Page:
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Loxapine : More of an atypical or typical antipsychotic ?
As a hobbie and for pesonal reasons SWIM researches Pharmaceuticals. One in particular has caught SWIMs attention. It is an antipsychotic called Loxapine, Its a member of the Dibenzoxazepine class, its chemical structure is 2-chloro-11-(4-methylpiperazin-1-yl)dibenzo[b,f] [1,4]oxazepine. Its structurally related to Clozapine and it has antidepressant effects. When Loxapine is metabolized in the body some of it is metabolized by N-demethylation to Amoxapine, a tricyclic antidepressant. Its been argued amoung many Pharmaceutical researchers and some Doctors that Loxapine behaves more like an atypical antipsychotic than a typical antipsychotic. SWIM agrees with this notion of Loxapine being an atypical and thinks that this medication should be given a second look to treat some Psychiatric problems. Question#1: Although Loxapine is classified as a typical antipsychotic does a FOAF think its more of an atypical antipsychotic ? Question#2: Does a FOAF think that this medication should be given a second look amoung Pharmaceutical researchers and Doctors ?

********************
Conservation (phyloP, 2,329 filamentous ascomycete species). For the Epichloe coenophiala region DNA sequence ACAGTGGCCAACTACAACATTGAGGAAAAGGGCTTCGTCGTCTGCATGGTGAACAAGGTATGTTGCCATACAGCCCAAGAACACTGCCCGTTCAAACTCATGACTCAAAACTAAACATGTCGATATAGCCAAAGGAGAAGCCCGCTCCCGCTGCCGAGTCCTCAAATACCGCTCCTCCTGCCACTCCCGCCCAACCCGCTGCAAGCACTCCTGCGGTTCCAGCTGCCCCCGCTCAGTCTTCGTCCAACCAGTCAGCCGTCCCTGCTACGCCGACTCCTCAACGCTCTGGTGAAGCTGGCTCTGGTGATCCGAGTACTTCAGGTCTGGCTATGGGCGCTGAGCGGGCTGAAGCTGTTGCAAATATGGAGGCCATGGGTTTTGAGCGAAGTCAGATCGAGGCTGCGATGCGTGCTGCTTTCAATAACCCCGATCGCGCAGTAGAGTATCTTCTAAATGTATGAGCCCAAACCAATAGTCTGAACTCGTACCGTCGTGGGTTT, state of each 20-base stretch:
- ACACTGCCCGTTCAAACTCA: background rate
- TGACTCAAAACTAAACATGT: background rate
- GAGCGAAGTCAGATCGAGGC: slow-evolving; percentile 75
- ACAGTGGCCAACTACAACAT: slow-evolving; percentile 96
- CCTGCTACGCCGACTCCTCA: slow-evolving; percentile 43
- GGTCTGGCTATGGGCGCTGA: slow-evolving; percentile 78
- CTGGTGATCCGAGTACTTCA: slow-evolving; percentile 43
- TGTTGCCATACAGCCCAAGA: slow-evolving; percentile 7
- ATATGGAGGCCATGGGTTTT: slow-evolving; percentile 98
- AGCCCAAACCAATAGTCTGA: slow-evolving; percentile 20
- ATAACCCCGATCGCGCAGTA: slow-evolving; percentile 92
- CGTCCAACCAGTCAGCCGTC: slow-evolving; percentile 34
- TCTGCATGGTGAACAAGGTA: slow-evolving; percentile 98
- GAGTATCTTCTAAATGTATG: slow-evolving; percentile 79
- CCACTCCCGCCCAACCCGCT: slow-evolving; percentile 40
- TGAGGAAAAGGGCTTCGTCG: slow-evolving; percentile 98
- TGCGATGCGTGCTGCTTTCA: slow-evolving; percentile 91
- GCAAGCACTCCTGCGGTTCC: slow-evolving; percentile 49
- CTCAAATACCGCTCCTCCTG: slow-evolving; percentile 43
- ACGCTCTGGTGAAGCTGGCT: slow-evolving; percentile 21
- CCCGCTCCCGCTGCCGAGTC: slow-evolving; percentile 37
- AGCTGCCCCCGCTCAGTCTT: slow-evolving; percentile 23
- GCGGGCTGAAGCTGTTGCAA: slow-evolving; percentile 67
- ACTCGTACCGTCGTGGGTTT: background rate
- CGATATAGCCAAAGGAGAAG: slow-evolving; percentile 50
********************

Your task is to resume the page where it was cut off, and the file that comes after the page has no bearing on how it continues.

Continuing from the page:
Re: Loxapine : More of an atypical or typical antipsychotic ?
Loxapine kind of sucks. Based on the side effect profile, I'd consider it a typical AP, though iirc it's closer to clozapine than, say, haloperidol. It's possible I'm confusing it with something else, though.
My humble opinion is that clozapine isn't that bad, as long as one doesn't have a problem with weight gain or white blood cells, and I wouldn't consider it last-line therapy. But loxapine has all of the dyskinetic, NMS, hyperprolactin type crap going on, and I'd place it in the last resort category.
I don't think I've ever seen it prescribed, and in class it wasn't even brought up. Typical or not, it's one of the crappier APs.